3,400 infants diagnosed with hearing impairment in Iran last year

March 3, 2019 - 10:36

TEHRAN – About 3,400 infants out of one million and 300 newborns in Iran were diagnosed with hearing impairment during the past Iranian calendar year 1396 (March 2017-March 2018), head of the national committee for hearing health said, Fars reported on Saturday.

Mohammad Farhadi added that about 520 thousand hearing impaired citizens are living in Iran and 1,500 infants suffering from profound hearing loss are born in the country annually, he said.

In premature infants, the range of hearing impairment is 20 to 40 percent while the average hearing loss in Iranian full-term infants is 2.7 per 1,000 births, he said.

He said that eleven governmental cochlear implant centers are currently active in Iran.

Over 10,000 Iranians benefit from cochlear implants during past 26 years, he announced.

A cochlear implant is a surgically implanted neuroprosthetic device that provides a sense of sound to a person who suffers severe to profound sensorineural hearing loss.

In July 2018, head of the department of hearing health affiliated with the Ministry of Health Saeed Mahmoudian announced that, and since [the previous Iranian calendar year] 1396 (March 2017-March 2018), out of 1.5 million live births, hearing screening test has been conducted for 1.1 million infants in the health centers and hospitals nationwide.

He said that the Ministry of Health plans to provide a full insurance coverage for infants suffering hearing impairments in current year.

World Hearing Day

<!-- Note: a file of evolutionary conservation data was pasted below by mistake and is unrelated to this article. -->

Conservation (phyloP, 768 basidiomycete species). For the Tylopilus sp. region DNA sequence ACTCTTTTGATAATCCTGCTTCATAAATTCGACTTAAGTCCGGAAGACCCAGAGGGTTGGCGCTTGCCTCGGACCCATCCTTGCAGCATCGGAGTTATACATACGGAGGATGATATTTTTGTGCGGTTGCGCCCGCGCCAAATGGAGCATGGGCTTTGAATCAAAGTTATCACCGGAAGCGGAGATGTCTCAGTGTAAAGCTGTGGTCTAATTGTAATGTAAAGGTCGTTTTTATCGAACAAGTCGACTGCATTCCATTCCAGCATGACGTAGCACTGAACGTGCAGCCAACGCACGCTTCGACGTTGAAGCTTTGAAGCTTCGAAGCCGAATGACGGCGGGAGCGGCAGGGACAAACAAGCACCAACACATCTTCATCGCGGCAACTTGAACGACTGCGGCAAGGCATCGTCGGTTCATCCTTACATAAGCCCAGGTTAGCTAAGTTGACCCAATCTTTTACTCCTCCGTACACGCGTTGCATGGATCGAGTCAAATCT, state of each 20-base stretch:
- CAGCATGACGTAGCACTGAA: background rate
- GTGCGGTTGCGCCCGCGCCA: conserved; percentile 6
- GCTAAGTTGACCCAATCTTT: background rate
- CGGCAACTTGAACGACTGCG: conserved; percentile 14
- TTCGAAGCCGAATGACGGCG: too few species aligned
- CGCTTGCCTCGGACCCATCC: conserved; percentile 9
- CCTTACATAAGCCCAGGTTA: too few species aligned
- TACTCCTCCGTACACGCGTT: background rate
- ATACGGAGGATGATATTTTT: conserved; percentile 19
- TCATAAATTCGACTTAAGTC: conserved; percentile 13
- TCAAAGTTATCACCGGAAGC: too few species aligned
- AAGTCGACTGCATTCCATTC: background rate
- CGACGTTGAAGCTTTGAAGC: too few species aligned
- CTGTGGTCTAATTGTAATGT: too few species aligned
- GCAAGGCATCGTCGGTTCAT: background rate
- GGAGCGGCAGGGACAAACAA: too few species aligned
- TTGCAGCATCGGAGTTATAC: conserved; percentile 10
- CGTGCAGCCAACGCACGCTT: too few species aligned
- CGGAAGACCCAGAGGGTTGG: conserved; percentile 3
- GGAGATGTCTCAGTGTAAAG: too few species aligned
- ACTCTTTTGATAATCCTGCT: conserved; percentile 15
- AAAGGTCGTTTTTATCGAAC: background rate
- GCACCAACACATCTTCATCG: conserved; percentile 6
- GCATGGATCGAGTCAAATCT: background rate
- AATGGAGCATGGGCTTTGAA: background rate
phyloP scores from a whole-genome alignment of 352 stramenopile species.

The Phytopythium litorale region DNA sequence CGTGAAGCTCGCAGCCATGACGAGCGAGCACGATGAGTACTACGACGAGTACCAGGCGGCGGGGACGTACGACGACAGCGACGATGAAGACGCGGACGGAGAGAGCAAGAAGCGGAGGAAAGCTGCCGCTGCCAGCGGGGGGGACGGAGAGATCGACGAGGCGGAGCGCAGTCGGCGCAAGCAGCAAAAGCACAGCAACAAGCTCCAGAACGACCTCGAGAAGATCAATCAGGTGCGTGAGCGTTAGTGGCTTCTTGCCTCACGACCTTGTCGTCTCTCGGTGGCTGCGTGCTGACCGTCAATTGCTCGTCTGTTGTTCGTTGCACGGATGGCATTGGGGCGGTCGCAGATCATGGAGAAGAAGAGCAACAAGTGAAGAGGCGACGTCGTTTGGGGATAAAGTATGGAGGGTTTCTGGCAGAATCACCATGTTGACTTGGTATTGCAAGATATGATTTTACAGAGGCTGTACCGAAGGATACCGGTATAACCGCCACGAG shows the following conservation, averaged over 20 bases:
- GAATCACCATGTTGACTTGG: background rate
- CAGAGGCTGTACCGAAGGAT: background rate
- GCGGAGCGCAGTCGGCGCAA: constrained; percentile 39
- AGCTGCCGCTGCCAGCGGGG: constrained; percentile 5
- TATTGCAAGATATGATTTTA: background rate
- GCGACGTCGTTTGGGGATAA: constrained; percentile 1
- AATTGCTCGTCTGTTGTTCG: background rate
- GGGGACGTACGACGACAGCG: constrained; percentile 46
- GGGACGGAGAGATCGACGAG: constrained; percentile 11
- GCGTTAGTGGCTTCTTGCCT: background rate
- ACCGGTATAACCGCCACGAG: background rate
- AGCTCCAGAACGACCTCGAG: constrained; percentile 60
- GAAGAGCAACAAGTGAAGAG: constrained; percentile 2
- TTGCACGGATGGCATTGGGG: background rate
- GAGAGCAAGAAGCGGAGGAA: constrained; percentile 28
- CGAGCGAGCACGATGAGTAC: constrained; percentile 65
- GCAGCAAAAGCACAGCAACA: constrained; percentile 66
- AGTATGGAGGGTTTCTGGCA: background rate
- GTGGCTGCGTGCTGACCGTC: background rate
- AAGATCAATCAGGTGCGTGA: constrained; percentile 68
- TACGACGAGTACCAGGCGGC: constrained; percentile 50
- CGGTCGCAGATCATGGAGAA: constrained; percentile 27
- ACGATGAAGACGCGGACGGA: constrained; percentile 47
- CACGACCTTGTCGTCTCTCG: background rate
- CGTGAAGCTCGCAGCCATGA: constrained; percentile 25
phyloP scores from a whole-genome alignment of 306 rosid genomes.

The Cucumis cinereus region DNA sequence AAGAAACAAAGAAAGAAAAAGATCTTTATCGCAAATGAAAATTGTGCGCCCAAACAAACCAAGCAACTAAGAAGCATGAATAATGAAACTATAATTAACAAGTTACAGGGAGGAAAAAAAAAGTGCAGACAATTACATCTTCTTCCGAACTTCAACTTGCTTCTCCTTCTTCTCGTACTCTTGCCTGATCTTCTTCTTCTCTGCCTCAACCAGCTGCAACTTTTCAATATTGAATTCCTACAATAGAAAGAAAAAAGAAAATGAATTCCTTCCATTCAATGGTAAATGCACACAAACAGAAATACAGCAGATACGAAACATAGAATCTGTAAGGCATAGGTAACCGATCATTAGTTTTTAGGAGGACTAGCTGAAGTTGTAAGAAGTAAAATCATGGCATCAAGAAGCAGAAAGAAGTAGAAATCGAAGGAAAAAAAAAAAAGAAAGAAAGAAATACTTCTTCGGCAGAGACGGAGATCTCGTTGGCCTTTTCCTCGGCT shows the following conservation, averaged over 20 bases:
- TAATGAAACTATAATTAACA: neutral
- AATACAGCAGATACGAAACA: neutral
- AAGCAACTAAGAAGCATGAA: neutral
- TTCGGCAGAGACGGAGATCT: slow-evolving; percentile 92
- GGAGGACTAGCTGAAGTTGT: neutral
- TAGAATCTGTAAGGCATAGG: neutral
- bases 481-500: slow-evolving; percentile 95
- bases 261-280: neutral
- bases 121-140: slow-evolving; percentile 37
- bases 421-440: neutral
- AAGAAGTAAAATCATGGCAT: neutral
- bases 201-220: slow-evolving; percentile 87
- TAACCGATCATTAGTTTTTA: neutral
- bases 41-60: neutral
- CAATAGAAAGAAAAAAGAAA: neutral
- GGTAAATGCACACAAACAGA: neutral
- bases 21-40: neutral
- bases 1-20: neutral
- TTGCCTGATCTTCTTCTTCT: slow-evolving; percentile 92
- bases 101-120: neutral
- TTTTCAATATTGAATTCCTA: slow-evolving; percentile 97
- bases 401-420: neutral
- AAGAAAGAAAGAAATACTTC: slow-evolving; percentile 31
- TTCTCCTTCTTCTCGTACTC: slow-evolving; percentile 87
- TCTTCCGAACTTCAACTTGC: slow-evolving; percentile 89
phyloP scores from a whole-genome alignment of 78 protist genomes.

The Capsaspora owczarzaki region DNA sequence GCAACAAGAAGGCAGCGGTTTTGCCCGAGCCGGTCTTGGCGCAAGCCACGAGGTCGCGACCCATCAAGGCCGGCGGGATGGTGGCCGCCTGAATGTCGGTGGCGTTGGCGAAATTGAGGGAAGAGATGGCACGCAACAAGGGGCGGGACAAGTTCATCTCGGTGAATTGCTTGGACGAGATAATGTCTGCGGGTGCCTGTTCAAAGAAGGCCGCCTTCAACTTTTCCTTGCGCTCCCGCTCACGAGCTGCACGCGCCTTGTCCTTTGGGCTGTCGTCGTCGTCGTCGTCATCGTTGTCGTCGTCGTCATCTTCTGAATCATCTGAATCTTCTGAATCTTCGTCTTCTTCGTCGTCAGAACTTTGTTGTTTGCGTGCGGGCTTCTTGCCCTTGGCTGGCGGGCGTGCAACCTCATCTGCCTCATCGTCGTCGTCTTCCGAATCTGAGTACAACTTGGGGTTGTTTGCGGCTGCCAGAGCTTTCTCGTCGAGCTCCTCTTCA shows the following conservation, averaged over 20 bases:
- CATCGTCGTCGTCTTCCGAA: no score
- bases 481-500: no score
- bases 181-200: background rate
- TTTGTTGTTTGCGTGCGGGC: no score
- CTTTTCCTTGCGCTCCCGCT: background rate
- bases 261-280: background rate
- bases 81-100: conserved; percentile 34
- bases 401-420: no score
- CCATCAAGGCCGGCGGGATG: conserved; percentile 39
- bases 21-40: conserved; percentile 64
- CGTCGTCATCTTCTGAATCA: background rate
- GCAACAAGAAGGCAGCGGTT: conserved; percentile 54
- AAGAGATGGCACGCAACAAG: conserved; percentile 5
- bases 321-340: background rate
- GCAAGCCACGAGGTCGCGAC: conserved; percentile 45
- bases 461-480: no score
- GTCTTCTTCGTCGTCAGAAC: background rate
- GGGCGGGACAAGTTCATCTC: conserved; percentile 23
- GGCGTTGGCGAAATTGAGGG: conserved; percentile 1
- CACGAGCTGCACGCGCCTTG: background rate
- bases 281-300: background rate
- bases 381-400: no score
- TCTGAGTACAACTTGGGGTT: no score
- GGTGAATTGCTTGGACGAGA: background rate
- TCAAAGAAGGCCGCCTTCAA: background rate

On World Hearing Day, which is celebrated on March 3, World Health Organization (WHO) pays attention to the importance of early identification and intervention for hearing loss. Many people live with unidentified hearing loss, often failing to realize that they are missing out on certain sounds and words. Checking one’s hearing would be the first step towards addressing the issue.

The WHO message is  “all people should check their hearing from time to time, especially those who are at a higher risk of hearing loss such as adults above 50 years, those working in noisy places, those listening to music at high volumes for long periods of time and those experiencing ear problems”.

The WHO launched a free app on this occasion that allows people to check their hearing.

According to the American Academy of Pediatrics newborn hearing screening can detect possible hearing loss in the first days of an infant’s life. If a possible hearing loss is detected, further tests will be done to confirm the results. When hearing loss is confirmed, treatment and early intervention should start immediately. Early intervention refers to programs and services available to babies and their families that help with hearing loss and learning important communication skills.

Babies learn from the time they are born and one of the ways they learn is through hearing. If they have problems with hearing and do not receive the right treatment and early intervention services, babies will have trouble with speech and language development.

For some babies, early intervention services may include the use of sign language and/or hearing aids. Studies show that hearing-impaired children who receive appropriate early intervention services by age 6 months usually develop good language and learning skills.

Around 466 million people worldwide have disabling hearing loss, and 34 million of these are children, World Health Organization deafness and hearing loss report states. It is estimated that by 2050 over 900 million people will suffer disabling hearing loss.

Hearing loss may be caused by genetic causes, complications at birth, certain infectious diseases, chronic ear infections, the use of particular drugs, exposure to excessive noise, and ageing. However, 60 percent of childhood hearing loss is due to preventable causes.

Unaddressed hearing loss incurs an annual global cost of $750 billion. Interventions to prevent, identify and address hearing loss are cost-effective and can bring great benefit to individuals.

People with hearing loss can benefit from early identification; use of hearing aids, cochlear implants and other assistive devices; captioning and sign language; and other forms of educational and social support.


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